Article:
DEFENCE – FRIGATES AND DESTROYERS – 21 October 2019
[Dr Julian Lewis rose –
Mr Speaker: The good doctor and the illustrious Chair of the Select Committee on Defence – Dr Julian Lewis.]
Dr Lewis: I hope I get an extra-long question in the light of that introduction, Mr Speaker. May I take this opportunity to congratulate, for the first time, my right hon. Friend on becoming Secretary of State for Defence? May I return to the question of the tanker seizures and the point made by my hon. Friend the Member for Basildon and Billericay (Mr Baron)? Does not the fact that it was originally conceived that 32 frigates and destroyers would be necessary to complement the carrier strike forces and the amphibious forces mean that, at 19 frigates and destroyers, the size of the escort fleet is woefully too small?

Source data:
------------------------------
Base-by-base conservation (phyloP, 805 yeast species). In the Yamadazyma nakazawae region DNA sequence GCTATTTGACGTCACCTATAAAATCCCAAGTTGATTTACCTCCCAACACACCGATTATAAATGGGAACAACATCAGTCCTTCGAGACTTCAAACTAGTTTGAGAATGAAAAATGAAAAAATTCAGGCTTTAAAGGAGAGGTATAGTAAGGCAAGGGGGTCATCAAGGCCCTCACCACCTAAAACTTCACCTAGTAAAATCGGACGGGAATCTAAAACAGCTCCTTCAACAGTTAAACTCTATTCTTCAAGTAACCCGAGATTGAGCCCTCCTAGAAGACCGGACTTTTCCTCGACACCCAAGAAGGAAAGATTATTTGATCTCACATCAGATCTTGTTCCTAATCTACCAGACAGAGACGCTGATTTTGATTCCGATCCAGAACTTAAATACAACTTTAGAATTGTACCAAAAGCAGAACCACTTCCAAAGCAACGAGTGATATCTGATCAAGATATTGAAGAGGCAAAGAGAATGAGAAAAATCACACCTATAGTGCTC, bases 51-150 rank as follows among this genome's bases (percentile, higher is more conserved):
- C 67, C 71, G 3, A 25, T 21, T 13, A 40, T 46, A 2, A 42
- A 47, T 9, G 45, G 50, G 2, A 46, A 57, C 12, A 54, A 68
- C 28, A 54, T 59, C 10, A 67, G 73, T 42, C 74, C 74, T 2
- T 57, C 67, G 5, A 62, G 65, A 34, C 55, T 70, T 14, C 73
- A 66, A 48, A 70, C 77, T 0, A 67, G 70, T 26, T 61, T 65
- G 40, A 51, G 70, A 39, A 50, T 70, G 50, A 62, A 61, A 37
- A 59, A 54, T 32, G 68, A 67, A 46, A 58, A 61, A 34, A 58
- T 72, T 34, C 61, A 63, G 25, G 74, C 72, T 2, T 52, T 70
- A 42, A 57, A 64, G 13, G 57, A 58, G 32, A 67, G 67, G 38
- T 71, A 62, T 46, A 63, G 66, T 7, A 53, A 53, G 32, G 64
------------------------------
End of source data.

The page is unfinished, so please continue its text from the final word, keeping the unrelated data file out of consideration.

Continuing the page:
[The Secretary of State for Defence (Mr Ben Wallace): I look forward to working with my right hon. Friend. I think I am going in front of his Committee later in the week, and no doubt I shall bow to his knowledge as he will no doubt grill me.
I understand the point that my right hon. Friend has made. All our defence capabilities have to match our ambitions across the board – that is the first point – whether that is land, sea or air. It is the case that our surface fleet is of over 50 – of course, 19 are frigates and destroyers – and that means we do allow flexibility in our fleet to meet certain needs, such as disaster relief, which was done by a Royal Fleet Auxiliary ship. However, in case the threat changes, we must always be prepared to move to match that threat, and we will always keep under review the size of our fleet, but it is also why we are continuing to invest in new ships – more capable sometimes than numbers because of the very potency they pose. The Type 26 frigate will be a world-leading capability, and that in itself will be a deterrent to many of our adversaries.]